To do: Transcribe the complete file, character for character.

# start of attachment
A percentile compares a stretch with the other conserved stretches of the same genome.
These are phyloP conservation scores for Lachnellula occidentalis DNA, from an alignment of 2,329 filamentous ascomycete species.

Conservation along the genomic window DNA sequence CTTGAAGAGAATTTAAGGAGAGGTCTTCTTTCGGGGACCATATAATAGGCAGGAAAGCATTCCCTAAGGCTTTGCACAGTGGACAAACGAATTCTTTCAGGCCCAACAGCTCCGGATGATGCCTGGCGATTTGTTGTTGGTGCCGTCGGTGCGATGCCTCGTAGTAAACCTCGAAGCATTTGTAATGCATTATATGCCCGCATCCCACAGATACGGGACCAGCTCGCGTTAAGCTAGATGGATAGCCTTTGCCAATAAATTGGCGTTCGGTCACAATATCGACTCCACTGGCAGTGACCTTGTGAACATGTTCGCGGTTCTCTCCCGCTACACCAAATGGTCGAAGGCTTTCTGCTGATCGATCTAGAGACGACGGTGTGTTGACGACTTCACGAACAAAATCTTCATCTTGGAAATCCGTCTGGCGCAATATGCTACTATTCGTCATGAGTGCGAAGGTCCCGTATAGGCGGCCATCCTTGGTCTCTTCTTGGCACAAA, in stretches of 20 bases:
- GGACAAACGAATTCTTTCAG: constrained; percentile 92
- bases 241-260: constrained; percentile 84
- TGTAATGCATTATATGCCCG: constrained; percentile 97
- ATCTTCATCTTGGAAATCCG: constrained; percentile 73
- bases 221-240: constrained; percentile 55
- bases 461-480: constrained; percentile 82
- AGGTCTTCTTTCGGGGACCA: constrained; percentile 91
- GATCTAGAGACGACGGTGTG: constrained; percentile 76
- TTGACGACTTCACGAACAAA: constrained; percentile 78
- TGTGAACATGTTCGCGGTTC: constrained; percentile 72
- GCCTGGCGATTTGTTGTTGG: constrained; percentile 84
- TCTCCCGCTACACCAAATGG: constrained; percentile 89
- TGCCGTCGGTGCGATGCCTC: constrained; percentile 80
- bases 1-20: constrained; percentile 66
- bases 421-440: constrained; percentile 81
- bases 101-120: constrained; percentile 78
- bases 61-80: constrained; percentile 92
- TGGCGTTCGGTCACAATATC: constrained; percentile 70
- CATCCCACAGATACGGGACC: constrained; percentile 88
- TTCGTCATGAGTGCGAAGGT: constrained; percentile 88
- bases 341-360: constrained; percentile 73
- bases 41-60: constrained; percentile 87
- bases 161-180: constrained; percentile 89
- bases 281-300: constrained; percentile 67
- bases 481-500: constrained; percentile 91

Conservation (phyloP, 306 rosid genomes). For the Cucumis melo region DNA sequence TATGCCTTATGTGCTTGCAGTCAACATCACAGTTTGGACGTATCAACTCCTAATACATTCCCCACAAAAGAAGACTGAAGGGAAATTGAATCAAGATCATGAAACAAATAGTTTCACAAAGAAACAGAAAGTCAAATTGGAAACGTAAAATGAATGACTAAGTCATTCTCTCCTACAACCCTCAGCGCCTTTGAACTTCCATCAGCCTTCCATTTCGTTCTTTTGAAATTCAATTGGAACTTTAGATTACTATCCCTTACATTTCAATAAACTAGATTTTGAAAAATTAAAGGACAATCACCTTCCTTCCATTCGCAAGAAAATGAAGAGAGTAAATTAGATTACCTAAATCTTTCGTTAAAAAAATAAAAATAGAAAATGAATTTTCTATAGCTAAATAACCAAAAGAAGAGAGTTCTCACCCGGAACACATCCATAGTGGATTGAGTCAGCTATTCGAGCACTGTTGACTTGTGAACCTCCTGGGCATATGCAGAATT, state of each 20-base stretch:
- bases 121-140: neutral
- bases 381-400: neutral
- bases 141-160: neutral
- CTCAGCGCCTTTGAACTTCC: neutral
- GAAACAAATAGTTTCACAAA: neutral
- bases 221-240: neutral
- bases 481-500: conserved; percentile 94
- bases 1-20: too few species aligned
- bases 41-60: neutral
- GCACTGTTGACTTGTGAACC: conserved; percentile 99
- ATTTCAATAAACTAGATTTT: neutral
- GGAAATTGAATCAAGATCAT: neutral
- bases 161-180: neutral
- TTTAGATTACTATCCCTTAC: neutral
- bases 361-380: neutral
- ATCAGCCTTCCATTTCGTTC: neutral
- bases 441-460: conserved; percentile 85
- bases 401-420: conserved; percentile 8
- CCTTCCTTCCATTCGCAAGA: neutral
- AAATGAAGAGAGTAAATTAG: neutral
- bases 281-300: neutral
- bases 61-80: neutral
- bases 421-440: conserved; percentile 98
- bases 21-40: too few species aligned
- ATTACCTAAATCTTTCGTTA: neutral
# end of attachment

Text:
A percentile compares a stretch with the other conserved stretches of the same genome.
These are phyloP conservation scores for Lachnellula occidentalis DNA, from an alignment of 2,329 filamentous ascomycete species.

Conservation along the genomic window DNA sequence CTTGAAGAGAATTTAAGGAGAGGTCTTCTTTCGGGGACCATATAATAGGCAGGAAAGCATTCCCTAAGGCTTTGCACAGTGGACAAACGAATTCTTTCAGGCCCAACAGCTCCGGATGATGCCTGGCGATTTGTTGTTGGTGCCGTCGGTGCGATGCCTCGTAGTAAACCTCGAAGCATTTGTAATGCATTATATGCCCGCATCCCACAGATACGGGACCAGCTCGCGTTAAGCTAGATGGATAGCCTTTGCCAATAAATTGGCGTTCGGTCACAATATCGACTCCACTGGCAGTGACCTTGTGAACATGTTCGCGGTTCTCTCCCGCTACACCAAATGGTCGAAGGCTTTCTGCTGATCGATCTAGAGACGACGGTGTGTTGACGACTTCACGAACAAAATCTTCATCTTGGAAATCCGTCTGGCGCAATATGCTACTATTCGTCATGAGTGCGAAGGTCCCGTATAGGCGGCCATCCTTGGTCTCTTCTTGGCACAAA, in stretches of 20 bases:
- GGACAAACGAATTCTTTCAG: constrained; percentile 92
- bases 241-260: constrained; percentile 84
- TGTAATGCATTATATGCCCG: constrained; percentile 97
- ATCTTCATCTTGGAAATCCG: constrained; percentile 73
- bases 221-240: constrained; percentile 55
- bases 461-480: constrained; percentile 82
- AGGTCTTCTTTCGGGGACCA: constrained; percentile 91
- GATCTAGAGACGACGGTGTG: constrained; percentile 76
- TTGACGACTTCACGAACAAA: constrained; percentile 78
- TGTGAACATGTTCGCGGTTC: constrained; percentile 72
- GCCTGGCGATTTGTTGTTGG: constrained; percentile 84
- TCTCCCGCTACACCAAATGG: constrained; percentile 89
- TGCCGTCGGTGCGATGCCTC: constrained; percentile 80
- bases 1-20: constrained; percentile 66
- bases 421-440: constrained; percentile 81
- bases 101-120: constrained; percentile 78
- bases 61-80: constrained; percentile 92
- TGGCGTTCGGTCACAATATC: constrained; percentile 70
- CATCCCACAGATACGGGACC: constrained; percentile 88
- TTCGTCATGAGTGCGAAGGT: constrained; percentile 88
- bases 341-360: constrained; percentile 73
- bases 41-60: constrained; percentile 87
- bases 161-180: constrained; percentile 89
- bases 281-300: constrained; percentile 67
- bases 481-500: constrained; percentile 91

Conservation (phyloP, 306 rosid genomes). For the Cucumis melo region DNA sequence TATGCCTTATGTGCTTGCAGTCAACATCACAGTTTGGACGTATCAACTCCTAATACATTCCCCACAAAAGAAGACTGAAGGGAAATTGAATCAAGATCATGAAACAAATAGTTTCACAAAGAAACAGAAAGTCAAATTGGAAACGTAAAATGAATGACTAAGTCATTCTCTCCTACAACCCTCAGCGCCTTTGAACTTCCATCAGCCTTCCATTTCGTTCTTTTGAAATTCAATTGGAACTTTAGATTACTATCCCTTACATTTCAATAAACTAGATTTTGAAAAATTAAAGGACAATCACCTTCCTTCCATTCGCAAGAAAATGAAGAGAGTAAATTAGATTACCTAAATCTTTCGTTAAAAAAATAAAAATAGAAAATGAATTTTCTATAGCTAAATAACCAAAAGAAGAGAGTTCTCACCCGGAACACATCCATAGTGGATTGAGTCAGCTATTCGAGCACTGTTGACTTGTGAACCTCCTGGGCATATGCAGAATT, state of each 20-base stretch:
- bases 121-140: neutral
- bases 381-400: neutral
- bases 141-160: neutral
- CTCAGCGCCTTTGAACTTCC: neutral
- GAAACAAATAGTTTCACAAA: neutral
- bases 221-240: neutral
- bases 481-500: conserved; percentile 94
- bases 1-20: too few species aligned
- bases 41-60: neutral
- GCACTGTTGACTTGTGAACC: conserved; percentile 99
- ATTTCAATAAACTAGATTTT: neutral
- GGAAATTGAATCAAGATCAT: neutral
- bases 161-180: neutral
- TTTAGATTACTATCCCTTAC: neutral
- bases 361-380: neutral
- ATCAGCCTTCCATTTCGTTC: neutral
- bases 441-460: conserved; percentile 85
- bases 401-420: conserved; percentile 8
- CCTTCCTTCCATTCGCAAGA: neutral
- AAATGAAGAGAGTAAATTAG: neutral
- bases 281-300: neutral
- bases 61-80: neutral
- bases 421-440: conserved; percentile 98
- bases 21-40: too few species aligned
- ATTACCTAAATCTTTCGTTA: neutral